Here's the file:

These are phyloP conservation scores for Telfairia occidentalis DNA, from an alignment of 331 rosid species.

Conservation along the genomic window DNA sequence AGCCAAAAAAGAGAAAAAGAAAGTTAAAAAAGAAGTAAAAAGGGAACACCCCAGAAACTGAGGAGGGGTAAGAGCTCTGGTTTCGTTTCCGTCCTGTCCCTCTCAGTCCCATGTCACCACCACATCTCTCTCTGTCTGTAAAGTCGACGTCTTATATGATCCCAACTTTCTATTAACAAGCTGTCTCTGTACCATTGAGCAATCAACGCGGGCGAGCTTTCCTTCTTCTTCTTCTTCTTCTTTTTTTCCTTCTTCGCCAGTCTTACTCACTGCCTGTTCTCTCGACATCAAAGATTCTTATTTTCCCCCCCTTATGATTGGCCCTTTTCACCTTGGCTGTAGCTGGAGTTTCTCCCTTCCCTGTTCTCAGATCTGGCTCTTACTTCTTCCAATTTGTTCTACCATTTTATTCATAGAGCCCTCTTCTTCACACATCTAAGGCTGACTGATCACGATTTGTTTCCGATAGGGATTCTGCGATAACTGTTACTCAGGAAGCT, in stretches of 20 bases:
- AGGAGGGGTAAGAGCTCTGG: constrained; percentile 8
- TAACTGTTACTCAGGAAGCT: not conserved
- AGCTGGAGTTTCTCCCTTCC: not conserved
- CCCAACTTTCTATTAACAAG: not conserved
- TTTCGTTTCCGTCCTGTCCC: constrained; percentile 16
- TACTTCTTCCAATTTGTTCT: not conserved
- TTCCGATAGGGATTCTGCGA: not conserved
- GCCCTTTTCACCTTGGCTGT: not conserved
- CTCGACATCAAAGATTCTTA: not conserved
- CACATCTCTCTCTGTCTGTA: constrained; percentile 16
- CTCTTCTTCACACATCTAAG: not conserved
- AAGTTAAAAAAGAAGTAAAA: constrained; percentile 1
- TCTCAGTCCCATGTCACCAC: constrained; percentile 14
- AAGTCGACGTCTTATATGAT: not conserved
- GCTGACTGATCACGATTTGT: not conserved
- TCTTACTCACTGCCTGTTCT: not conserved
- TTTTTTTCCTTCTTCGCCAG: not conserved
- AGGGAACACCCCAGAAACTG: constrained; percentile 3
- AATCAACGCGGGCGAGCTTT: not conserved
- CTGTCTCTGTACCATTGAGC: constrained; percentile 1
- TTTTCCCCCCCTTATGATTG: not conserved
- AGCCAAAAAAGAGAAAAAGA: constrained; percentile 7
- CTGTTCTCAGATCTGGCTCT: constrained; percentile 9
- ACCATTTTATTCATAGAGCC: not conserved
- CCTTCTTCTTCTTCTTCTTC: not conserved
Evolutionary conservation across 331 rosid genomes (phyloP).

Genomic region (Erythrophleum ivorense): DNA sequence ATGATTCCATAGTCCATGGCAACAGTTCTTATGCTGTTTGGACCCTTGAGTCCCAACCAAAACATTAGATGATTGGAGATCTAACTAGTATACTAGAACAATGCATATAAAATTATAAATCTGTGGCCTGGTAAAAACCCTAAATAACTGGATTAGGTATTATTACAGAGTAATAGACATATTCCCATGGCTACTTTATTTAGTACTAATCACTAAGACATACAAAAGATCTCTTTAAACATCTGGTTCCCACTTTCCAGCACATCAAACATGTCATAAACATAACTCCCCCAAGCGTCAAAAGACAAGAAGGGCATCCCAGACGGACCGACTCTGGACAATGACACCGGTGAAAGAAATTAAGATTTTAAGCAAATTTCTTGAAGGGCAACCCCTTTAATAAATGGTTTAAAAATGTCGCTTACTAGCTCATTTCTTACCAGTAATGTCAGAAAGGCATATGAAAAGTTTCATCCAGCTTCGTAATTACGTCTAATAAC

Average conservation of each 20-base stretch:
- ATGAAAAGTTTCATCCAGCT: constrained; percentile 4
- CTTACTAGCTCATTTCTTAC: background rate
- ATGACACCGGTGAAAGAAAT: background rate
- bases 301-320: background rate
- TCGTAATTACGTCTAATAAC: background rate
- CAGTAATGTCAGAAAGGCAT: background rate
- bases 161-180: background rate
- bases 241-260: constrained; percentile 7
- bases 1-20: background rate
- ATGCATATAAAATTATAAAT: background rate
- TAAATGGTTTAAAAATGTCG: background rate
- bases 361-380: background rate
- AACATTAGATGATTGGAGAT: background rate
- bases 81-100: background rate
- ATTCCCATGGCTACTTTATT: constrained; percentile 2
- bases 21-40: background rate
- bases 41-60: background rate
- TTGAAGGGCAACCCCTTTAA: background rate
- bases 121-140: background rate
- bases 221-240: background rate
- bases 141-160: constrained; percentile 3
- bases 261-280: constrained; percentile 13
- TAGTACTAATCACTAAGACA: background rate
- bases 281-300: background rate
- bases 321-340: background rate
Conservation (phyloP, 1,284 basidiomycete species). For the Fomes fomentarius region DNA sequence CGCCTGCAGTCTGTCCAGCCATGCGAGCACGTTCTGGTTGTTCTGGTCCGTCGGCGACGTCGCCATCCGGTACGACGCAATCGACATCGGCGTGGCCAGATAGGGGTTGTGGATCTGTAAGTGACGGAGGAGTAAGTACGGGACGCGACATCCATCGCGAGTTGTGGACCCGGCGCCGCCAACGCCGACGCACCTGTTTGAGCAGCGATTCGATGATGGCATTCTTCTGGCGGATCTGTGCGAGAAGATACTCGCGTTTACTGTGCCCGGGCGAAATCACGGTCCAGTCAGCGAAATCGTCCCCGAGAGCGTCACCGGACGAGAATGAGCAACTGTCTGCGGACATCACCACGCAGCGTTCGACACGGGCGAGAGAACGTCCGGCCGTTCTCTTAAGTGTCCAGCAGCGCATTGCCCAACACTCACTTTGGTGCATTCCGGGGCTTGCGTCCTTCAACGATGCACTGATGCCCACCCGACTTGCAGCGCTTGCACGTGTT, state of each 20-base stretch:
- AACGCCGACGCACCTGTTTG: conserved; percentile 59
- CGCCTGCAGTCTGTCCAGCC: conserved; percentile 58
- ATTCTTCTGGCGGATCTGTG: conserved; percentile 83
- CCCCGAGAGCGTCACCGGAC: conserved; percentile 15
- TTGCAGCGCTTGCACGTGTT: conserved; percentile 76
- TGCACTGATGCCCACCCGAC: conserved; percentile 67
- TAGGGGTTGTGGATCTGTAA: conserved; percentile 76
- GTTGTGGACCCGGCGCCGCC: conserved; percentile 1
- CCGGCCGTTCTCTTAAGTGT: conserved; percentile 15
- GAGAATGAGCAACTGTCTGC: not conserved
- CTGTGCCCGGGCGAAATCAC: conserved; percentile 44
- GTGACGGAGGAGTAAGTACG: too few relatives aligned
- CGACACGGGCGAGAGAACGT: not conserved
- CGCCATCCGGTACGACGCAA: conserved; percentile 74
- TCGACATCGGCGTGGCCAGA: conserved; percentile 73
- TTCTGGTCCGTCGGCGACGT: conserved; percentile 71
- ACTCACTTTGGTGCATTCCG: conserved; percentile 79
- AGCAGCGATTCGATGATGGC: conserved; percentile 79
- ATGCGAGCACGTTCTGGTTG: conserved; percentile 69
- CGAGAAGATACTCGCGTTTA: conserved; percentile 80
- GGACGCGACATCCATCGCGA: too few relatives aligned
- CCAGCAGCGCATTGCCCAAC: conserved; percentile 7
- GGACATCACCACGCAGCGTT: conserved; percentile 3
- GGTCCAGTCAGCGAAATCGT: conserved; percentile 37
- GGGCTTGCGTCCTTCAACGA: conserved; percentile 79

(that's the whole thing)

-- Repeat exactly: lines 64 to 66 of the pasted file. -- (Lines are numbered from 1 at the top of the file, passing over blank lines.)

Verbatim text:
- GTTGTGGACCCGGCGCCGCC: conserved; percentile 1
- CCGGCCGTTCTCTTAAGTGT: conserved; percentile 15
- GAGAATGAGCAACTGTCTGC: not conserved